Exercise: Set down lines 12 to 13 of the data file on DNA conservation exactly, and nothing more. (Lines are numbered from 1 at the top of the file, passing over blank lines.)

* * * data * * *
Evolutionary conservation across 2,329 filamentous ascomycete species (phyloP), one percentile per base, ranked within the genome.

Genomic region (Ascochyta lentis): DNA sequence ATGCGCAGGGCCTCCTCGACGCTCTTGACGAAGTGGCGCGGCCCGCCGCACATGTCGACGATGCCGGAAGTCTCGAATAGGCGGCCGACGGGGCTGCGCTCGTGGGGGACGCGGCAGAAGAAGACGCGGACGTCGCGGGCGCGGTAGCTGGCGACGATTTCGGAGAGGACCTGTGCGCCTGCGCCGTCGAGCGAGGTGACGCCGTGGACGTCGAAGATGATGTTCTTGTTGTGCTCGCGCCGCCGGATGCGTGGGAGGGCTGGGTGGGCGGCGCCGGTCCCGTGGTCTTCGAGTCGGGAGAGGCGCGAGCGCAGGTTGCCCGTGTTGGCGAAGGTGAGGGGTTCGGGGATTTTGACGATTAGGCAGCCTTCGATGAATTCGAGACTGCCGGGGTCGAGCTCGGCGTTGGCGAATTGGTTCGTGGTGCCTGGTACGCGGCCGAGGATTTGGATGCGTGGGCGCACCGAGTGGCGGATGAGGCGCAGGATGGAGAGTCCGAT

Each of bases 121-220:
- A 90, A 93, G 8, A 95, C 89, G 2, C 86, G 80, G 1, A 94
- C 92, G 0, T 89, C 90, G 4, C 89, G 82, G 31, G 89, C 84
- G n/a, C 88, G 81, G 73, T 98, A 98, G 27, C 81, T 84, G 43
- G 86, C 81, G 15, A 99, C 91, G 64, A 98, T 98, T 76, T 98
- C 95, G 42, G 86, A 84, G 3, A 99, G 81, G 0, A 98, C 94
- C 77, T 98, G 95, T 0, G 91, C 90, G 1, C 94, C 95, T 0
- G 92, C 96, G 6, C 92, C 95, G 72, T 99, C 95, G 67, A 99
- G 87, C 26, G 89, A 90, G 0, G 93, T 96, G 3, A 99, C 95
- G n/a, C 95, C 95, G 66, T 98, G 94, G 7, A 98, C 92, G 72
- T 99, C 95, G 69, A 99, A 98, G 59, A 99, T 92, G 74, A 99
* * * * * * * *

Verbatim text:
- G n/a, C 95, C 95, G 66, T 98, G 94, G 7, A 98, C 92, G 72
- T 99, C 95, G 69, A 99, A 98, G 59, A 99, T 92, G 74, A 99